EDUC 407 Literacy 4: Teaching Language, Literacy and Academic Content to Diverse Learners (required for ELUG and counts towards ESL Endorsement) 3
Total semester credits 15
EDUC 593 Educational Lingustics (ESL endorsement only) 3
Total semester credits with ESL 18
Students engage in fieldwork full time, 5 days per week.
Semester 5
Spring (Year 2) ESL Endorsement - Optional
Course Description Credits
EDUC 592 Methods for Teaching Language and Literacy to K-12 Culturally and Lingustically Diverse Learners 4
EDUC 594 Education in a Multilingual Society 4
EDUC 595 Leadership and Advocacy Practices for Teachers of Culturally and Lingustically Diverse Learners 3
Total semester credits 11
Semester 6
Summer (Year 2) ESL Endorsement - Optional
Course Description Credits
EDUC 590 English as a Second Language Teaching Practicum and Seminar 3
Total semester credits 3

Upcoming Information Sessions

There are no information sessions currently scheduled; please contact us at [email protected] to speak with a recruiter.

Application Deadlines

Fall (Aug)
February 1

Application Process

Step 2: Submit a request for coursework evaluation

Complete a request for coursework evaluation form.

This process is used to determine the content coursework you have previously completed towards certification requirements. Please submit all transcripts reflecting college-level coursework directly to the Marsal Family School of Education. Unofficial transcripts are accepted for this initial evaluation, but official transcripts will be required upon admission. Evaluations are free of charge and may take three to four weeks to complete.

Step 3: Prepare application materials
  • Two Letters of Recommendation
    • Academic Letter (typically from a professor or instructor): this letter should speak to your intellectual curiosity, preparedness for university study, receptivity to feedback, and/or perseverance. If you are applying to the secondary program, a letter from a professor or instructor from the content area in which you are seeking certification is preferred.
    • Teaching Potential Letter: this letter should comment specifically on your potential to become a successful teacher. This may include personal characteristics; work ability; and capacity to work with people, especially youth.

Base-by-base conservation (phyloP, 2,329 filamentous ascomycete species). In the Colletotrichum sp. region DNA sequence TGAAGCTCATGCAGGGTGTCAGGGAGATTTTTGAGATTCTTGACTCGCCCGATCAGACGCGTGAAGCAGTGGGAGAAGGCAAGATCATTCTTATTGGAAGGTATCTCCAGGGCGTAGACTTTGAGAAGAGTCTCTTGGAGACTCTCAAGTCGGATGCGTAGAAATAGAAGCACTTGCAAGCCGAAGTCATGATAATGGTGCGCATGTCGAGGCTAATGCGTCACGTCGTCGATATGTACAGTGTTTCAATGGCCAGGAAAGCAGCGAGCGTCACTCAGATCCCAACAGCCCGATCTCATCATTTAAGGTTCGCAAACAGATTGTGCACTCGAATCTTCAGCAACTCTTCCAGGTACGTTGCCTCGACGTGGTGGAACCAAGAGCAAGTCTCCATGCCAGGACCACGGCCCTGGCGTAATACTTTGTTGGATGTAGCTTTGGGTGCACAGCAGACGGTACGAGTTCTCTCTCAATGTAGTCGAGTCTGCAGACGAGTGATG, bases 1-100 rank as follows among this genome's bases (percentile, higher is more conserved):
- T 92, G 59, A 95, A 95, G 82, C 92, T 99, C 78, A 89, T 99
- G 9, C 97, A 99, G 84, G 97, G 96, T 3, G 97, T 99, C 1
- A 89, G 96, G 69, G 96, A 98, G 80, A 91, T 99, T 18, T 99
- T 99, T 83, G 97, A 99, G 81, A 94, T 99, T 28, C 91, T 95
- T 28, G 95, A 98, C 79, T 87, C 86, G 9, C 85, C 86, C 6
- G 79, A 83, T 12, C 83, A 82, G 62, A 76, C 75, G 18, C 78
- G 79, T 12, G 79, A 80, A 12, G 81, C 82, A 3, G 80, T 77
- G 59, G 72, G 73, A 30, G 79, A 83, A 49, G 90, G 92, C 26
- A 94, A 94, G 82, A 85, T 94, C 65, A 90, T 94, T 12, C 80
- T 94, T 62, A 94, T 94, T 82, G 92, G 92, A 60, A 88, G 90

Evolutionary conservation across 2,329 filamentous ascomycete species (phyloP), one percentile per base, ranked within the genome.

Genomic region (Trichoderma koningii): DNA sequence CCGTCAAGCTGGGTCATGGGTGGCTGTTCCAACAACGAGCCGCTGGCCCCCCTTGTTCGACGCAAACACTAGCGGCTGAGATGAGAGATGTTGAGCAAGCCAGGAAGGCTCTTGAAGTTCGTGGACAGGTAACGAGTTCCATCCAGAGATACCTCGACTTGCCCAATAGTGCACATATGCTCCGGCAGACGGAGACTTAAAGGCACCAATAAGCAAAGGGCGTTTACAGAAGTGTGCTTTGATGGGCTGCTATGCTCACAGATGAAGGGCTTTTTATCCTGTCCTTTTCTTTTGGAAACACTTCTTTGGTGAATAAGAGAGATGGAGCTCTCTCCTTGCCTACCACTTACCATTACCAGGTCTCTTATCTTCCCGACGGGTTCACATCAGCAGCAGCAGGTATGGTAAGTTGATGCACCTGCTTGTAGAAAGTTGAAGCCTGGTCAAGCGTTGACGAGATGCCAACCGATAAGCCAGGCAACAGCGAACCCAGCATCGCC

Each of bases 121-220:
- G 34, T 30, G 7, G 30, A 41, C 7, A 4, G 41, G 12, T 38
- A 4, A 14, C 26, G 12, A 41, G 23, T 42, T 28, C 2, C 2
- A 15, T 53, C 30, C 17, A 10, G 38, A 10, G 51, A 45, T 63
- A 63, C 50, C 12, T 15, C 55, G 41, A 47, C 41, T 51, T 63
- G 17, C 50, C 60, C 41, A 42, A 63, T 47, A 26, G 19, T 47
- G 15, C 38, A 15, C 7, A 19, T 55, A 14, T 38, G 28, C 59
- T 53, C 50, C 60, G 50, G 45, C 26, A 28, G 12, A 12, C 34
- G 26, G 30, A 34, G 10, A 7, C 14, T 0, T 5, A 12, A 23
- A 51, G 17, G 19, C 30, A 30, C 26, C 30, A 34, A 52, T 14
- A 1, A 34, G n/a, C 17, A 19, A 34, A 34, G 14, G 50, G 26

• Your recommenders can submit their letters directly to [email protected]. Be sure that your recommenders include your name and, if possible, UMID or uniqname.
    • Due to COVID-19, we are aware that complications may arise when seeking
      your letters of recommendation. Please view the letter of recommendation
      requirements *as guidelines* for the type of information we are seeking as
      you determine your two recommenders. We will offer additional flexibility
      as we understand the complications during this time of gathering letters of
      recommendation that speak to these requirements.
  • Essay prompt #1
    • Please review the Educator Preparation Program Mission and Vision Statements Below:
      • Mission: Our mission in the Educator Preparation Program (EPP) at the U-M Marsal Family School of Education is to prepare educators to support the well-being and learning of young people and to advance justice through their practice, advocacy, and activism. All pathways within the EPP leverage both research and the expertise of experienced educators to prepare novices for the complex work of supporting young people's learning and thriving, as well as that of  their families and communities. We drive to uphold diversity and inclusion, and to advance justice and equity, in the field of educator preparation.